SPF stands for ‘sun protection factor’ – the sunscreen’s ability to filter out ultraviolet B radiation (UVB).
The higher the SPF number, the greater the protection. SPF 15 will block 93% of UV radiation, while a SPF 30+ will give you more protection, screening out 96% of UV radiation. Find out which SPF you should use.
UVA protection in sunscreen guards against skin ageing by filtering out ultraviolet A radiation (UVA).
In NI we measure UVA protection with the ‘star’ system. Sunscreens can have anywhere from 0 to 5 stars.
Look for a star rating of 4 or more.
Which sunscreen should I buy?
For maximum protection, choose a broad-spectrum sunscreen that filters out both UVA and UVB radiation and has:
- SPF of at least 15
- UVA star rating of 4 or more
Price is not an automatic indication of the quality of a sunscreen – the critical factor is that the sunscreen you purchase has an SPF of 15 or more and a UVA star rating of 4 or more.
Apply your sunscreen generously at least 30 minutes before going outdoors. Most people apply too little resulting in 50-80% less protection than specified on the bottle.
Reapply every two hours or more frequently, especially if it is being rubbed off through swimming or exercise.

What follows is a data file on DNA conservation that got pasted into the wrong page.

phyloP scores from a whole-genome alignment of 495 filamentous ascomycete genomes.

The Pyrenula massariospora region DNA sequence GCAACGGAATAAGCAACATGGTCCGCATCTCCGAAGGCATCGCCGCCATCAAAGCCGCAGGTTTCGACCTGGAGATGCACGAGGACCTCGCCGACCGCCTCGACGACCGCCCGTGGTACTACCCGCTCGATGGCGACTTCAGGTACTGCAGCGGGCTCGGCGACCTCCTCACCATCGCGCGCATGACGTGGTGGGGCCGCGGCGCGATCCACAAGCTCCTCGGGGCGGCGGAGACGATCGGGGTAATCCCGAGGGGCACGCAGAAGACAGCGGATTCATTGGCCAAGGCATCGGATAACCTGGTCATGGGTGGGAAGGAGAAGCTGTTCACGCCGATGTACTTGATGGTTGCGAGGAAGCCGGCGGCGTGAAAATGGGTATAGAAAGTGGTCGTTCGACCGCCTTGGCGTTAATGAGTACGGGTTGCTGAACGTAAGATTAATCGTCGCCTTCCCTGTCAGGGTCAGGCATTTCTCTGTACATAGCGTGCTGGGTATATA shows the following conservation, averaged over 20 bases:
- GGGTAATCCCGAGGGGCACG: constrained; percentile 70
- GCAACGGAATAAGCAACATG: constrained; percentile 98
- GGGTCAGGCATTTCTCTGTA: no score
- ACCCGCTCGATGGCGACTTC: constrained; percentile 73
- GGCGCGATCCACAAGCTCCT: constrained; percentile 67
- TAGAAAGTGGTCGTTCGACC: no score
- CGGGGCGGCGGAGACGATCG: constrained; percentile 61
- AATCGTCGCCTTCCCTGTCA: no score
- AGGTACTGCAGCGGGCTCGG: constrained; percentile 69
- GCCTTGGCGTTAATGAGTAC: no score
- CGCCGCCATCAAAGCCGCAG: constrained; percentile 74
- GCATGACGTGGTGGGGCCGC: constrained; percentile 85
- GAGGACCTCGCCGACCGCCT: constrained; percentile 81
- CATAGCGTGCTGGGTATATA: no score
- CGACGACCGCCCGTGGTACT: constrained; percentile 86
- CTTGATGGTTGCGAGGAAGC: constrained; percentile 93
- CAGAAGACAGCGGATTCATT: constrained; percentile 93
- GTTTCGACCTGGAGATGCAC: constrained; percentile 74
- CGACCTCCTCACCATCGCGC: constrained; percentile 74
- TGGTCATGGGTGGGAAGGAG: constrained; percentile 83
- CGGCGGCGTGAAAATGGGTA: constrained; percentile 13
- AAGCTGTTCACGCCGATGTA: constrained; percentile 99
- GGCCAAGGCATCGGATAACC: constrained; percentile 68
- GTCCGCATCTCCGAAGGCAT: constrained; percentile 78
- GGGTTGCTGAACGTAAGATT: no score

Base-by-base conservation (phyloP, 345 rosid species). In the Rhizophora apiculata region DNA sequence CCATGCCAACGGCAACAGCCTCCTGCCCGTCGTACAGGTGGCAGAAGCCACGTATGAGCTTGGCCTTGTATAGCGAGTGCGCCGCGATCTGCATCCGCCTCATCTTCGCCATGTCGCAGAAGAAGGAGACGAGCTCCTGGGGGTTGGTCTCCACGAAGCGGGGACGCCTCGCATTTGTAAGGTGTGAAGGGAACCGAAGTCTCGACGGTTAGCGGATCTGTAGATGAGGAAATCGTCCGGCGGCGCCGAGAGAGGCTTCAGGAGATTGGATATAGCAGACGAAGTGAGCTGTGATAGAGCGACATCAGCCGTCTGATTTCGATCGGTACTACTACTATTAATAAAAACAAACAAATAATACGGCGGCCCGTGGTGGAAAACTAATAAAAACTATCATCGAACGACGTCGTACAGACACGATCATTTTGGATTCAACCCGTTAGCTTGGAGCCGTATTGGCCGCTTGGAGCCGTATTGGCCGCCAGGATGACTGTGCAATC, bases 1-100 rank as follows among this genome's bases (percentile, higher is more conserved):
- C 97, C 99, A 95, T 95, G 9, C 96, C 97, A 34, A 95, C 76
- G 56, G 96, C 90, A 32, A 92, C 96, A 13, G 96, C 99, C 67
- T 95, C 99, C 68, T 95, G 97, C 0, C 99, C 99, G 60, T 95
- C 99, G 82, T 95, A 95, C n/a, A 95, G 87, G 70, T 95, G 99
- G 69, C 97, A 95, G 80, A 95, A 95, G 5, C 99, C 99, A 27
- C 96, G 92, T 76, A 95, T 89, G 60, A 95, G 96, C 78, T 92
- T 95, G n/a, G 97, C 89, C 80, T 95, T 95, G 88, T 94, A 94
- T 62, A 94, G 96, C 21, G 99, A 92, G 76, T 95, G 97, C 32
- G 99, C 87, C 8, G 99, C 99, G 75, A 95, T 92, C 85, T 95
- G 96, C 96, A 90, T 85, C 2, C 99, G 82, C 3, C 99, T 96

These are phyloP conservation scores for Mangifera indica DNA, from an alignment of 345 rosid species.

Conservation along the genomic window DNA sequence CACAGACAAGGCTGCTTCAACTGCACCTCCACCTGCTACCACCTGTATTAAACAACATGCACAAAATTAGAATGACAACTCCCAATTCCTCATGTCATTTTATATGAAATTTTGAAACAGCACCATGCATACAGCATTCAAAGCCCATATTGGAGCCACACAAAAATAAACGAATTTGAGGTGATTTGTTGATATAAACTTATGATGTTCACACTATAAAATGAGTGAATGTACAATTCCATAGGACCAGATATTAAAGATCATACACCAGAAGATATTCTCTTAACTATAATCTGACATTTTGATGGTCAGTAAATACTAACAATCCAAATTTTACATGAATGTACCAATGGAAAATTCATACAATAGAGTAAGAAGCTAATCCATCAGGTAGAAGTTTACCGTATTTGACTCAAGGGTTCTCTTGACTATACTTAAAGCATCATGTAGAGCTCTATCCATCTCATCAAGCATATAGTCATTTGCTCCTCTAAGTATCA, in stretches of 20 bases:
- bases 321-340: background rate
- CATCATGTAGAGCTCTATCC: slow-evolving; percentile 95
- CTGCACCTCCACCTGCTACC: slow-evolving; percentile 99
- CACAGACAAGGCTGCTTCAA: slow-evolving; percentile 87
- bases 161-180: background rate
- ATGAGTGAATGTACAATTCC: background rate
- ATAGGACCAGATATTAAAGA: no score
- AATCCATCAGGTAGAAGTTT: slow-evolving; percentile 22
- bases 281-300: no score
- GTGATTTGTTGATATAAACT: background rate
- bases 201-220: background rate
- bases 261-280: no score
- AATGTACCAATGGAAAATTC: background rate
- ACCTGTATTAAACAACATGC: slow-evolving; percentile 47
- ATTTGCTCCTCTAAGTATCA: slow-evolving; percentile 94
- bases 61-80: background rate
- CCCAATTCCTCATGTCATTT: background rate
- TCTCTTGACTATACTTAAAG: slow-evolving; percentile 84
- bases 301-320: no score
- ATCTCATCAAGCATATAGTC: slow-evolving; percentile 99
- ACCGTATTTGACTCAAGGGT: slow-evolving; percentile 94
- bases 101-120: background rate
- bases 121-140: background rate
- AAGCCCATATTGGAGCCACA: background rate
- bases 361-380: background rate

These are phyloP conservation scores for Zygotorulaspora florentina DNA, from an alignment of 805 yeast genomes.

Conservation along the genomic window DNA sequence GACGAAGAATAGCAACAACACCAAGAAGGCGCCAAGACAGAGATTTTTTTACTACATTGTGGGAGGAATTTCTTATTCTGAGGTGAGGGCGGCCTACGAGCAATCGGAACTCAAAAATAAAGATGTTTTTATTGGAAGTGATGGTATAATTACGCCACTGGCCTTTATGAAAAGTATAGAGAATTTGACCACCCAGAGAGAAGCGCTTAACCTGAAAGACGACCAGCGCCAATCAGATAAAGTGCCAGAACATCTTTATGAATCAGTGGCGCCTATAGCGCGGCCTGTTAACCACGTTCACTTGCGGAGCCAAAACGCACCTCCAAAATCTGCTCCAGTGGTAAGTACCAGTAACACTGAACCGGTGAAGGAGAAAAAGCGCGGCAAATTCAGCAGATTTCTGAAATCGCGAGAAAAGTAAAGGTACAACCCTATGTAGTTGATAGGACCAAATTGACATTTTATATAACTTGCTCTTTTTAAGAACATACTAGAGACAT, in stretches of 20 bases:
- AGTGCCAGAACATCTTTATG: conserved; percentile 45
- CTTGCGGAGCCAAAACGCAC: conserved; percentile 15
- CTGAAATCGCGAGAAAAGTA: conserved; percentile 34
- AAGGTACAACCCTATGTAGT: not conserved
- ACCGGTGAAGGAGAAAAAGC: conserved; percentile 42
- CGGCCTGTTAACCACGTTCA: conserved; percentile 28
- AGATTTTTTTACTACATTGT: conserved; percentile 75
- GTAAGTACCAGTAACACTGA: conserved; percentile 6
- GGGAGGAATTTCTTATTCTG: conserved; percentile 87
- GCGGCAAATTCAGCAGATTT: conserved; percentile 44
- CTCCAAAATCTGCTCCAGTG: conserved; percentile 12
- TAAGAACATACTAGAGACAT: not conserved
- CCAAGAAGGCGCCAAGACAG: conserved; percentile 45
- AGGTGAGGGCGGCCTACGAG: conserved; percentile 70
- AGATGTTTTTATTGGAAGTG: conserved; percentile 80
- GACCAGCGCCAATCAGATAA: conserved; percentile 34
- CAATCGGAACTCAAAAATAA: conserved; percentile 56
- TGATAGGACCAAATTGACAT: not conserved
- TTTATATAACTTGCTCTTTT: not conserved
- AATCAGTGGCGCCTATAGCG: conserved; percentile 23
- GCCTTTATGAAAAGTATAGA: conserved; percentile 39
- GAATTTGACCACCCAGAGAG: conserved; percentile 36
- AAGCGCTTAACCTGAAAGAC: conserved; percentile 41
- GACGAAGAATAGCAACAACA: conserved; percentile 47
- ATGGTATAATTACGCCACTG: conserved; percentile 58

It’s important to remember that no sunscreen gives 100% protection against UV rays.
All sunscreens should show an expiry date and storage conditions. Most sunscreens can last for two to three years when stored correctly. Sunscreens vary in their ability to withstand heat and may deteriorate more quickly if kept, for example, in a hot car.
Sunscreen and babies
There is no evidence that sunscreen is harmful to babies. A baby’s skin is, however, very sensitive and it’s preferable to use clothing, hats and shade to prevent over-exposure to UV radiation. Babies under six months should be kept out of direct sunlight.
If exposure to sunlight is unavoidable, use only small amounts of sunscreen on unprotected areas. Always use a sunscreen which has been specially formulated for babies with a high SPF 25 or greater and UVA 4 or 5 star. If your child’s skin has an adverse reaction to the sunscreen, stop using immediately. Find out more about how to protect your children’s skin.
Once a day application – is once enough?
Some sunscreens claim to provide effective protection after just one application. But reapplying sunscreens regularly is very important because you are more likely to get even coverage and avoid missing bits.
CARE IN THE SUN
Anyone can develop skin cancer, whatever their skin colour. However, certain skin types are more at risk from the effects of UV radiation than others.
Too much ultraviolet (UV) light, either from natural sunlight or from artificial sources such as sunbeds, is the main cause of 80% of skin cancers.
Sunbeds, tanning booths and sun lamps give out ultraviolet (UV) rays that can damage your skin and can make it look wrinkled, older or leathery.